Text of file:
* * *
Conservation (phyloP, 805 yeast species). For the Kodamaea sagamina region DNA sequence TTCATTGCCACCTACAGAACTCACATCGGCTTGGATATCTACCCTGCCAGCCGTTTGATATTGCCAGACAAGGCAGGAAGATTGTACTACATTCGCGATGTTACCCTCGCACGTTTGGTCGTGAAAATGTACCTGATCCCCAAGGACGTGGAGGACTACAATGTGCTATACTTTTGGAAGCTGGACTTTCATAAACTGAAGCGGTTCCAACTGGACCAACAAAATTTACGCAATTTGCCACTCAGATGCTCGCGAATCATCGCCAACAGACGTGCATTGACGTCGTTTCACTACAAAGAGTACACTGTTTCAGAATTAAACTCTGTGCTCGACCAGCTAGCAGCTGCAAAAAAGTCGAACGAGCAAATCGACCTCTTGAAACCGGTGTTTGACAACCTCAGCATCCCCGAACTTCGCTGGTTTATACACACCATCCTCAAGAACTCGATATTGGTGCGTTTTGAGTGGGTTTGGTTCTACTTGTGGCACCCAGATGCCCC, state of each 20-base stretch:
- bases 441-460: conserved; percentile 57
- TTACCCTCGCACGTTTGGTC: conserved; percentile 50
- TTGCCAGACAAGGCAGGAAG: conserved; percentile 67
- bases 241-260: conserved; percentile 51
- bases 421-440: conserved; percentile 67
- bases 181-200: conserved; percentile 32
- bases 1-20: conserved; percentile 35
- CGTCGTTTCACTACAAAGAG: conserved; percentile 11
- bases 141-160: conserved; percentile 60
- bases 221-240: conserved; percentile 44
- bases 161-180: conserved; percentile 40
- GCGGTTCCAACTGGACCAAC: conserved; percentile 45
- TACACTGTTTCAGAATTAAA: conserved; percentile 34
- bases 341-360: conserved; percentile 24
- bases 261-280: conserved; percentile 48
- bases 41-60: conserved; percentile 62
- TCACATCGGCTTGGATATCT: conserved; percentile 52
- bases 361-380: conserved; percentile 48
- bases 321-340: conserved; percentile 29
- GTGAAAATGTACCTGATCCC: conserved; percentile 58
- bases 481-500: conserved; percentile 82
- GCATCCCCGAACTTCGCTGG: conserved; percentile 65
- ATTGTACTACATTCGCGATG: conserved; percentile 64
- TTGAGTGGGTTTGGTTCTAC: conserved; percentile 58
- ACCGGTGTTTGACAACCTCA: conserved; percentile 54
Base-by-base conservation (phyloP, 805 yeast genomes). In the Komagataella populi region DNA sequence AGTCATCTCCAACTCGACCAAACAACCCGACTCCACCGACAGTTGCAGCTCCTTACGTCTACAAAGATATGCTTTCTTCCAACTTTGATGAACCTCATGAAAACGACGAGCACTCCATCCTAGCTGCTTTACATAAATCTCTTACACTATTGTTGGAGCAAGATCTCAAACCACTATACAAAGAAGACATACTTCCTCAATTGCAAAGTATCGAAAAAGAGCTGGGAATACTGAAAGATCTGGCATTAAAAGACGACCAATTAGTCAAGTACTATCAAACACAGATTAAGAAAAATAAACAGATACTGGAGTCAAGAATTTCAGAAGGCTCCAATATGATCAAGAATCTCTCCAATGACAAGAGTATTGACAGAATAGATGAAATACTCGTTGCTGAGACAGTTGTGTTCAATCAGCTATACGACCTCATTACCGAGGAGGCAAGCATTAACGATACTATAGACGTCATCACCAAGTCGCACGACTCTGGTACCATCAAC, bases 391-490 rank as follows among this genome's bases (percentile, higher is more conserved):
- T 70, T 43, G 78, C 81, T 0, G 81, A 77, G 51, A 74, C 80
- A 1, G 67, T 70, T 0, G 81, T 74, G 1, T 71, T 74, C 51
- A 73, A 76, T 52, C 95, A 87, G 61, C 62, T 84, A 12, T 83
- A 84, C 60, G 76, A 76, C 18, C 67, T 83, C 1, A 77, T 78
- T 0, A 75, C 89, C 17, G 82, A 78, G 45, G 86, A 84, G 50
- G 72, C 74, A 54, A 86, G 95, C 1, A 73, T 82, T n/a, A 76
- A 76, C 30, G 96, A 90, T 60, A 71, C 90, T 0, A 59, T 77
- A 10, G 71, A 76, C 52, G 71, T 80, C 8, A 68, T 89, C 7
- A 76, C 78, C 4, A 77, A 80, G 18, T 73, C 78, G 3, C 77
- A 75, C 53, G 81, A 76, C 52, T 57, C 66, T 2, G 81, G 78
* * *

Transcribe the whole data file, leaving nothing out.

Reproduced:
Conservation (phyloP, 805 yeast species). For the Kodamaea sagamina region DNA sequence TTCATTGCCACCTACAGAACTCACATCGGCTTGGATATCTACCCTGCCAGCCGTTTGATATTGCCAGACAAGGCAGGAAGATTGTACTACATTCGCGATGTTACCCTCGCACGTTTGGTCGTGAAAATGTACCTGATCCCCAAGGACGTGGAGGACTACAATGTGCTATACTTTTGGAAGCTGGACTTTCATAAACTGAAGCGGTTCCAACTGGACCAACAAAATTTACGCAATTTGCCACTCAGATGCTCGCGAATCATCGCCAACAGACGTGCATTGACGTCGTTTCACTACAAAGAGTACACTGTTTCAGAATTAAACTCTGTGCTCGACCAGCTAGCAGCTGCAAAAAAGTCGAACGAGCAAATCGACCTCTTGAAACCGGTGTTTGACAACCTCAGCATCCCCGAACTTCGCTGGTTTATACACACCATCCTCAAGAACTCGATATTGGTGCGTTTTGAGTGGGTTTGGTTCTACTTGTGGCACCCAGATGCCCC, state of each 20-base stretch:
- bases 441-460: conserved; percentile 57
- TTACCCTCGCACGTTTGGTC: conserved; percentile 50
- TTGCCAGACAAGGCAGGAAG: conserved; percentile 67
- bases 241-260: conserved; percentile 51
- bases 421-440: conserved; percentile 67
- bases 181-200: conserved; percentile 32
- bases 1-20: conserved; percentile 35
- CGTCGTTTCACTACAAAGAG: conserved; percentile 11
- bases 141-160: conserved; percentile 60
- bases 221-240: conserved; percentile 44
- bases 161-180: conserved; percentile 40
- GCGGTTCCAACTGGACCAAC: conserved; percentile 45
- TACACTGTTTCAGAATTAAA: conserved; percentile 34
- bases 341-360: conserved; percentile 24
- bases 261-280: conserved; percentile 48
- bases 41-60: conserved; percentile 62
- TCACATCGGCTTGGATATCT: conserved; percentile 52
- bases 361-380: conserved; percentile 48
- bases 321-340: conserved; percentile 29
- GTGAAAATGTACCTGATCCC: conserved; percentile 58
- bases 481-500: conserved; percentile 82
- GCATCCCCGAACTTCGCTGG: conserved; percentile 65
- ATTGTACTACATTCGCGATG: conserved; percentile 64
- TTGAGTGGGTTTGGTTCTAC: conserved; percentile 58
- ACCGGTGTTTGACAACCTCA: conserved; percentile 54
Base-by-base conservation (phyloP, 805 yeast genomes). In the Komagataella populi region DNA sequence AGTCATCTCCAACTCGACCAAACAACCCGACTCCACCGACAGTTGCAGCTCCTTACGTCTACAAAGATATGCTTTCTTCCAACTTTGATGAACCTCATGAAAACGACGAGCACTCCATCCTAGCTGCTTTACATAAATCTCTTACACTATTGTTGGAGCAAGATCTCAAACCACTATACAAAGAAGACATACTTCCTCAATTGCAAAGTATCGAAAAAGAGCTGGGAATACTGAAAGATCTGGCATTAAAAGACGACCAATTAGTCAAGTACTATCAAACACAGATTAAGAAAAATAAACAGATACTGGAGTCAAGAATTTCAGAAGGCTCCAATATGATCAAGAATCTCTCCAATGACAAGAGTATTGACAGAATAGATGAAATACTCGTTGCTGAGACAGTTGTGTTCAATCAGCTATACGACCTCATTACCGAGGAGGCAAGCATTAACGATACTATAGACGTCATCACCAAGTCGCACGACTCTGGTACCATCAAC, bases 391-490 rank as follows among this genome's bases (percentile, higher is more conserved):
- T 70, T 43, G 78, C 81, T 0, G 81, A 77, G 51, A 74, C 80
- A 1, G 67, T 70, T 0, G 81, T 74, G 1, T 71, T 74, C 51
- A 73, A 76, T 52, C 95, A 87, G 61, C 62, T 84, A 12, T 83
- A 84, C 60, G 76, A 76, C 18, C 67, T 83, C 1, A 77, T 78
- T 0, A 75, C 89, C 17, G 82, A 78, G 45, G 86, A 84, G 50
- G 72, C 74, A 54, A 86, G 95, C 1, A 73, T 82, T n/a, A 76
- A 76, C 30, G 96, A 90, T 60, A 71, C 90, T 0, A 59, T 77
- A 10, G 71, A 76, C 52, G 71, T 80, C 8, A 68, T 89, C 7
- A 76, C 78, C 4, A 77, A 80, G 18, T 73, C 78, G 3, C 77
- A 75, C 53, G 81, A 76, C 52, T 57, C 66, T 2, G 81, G 78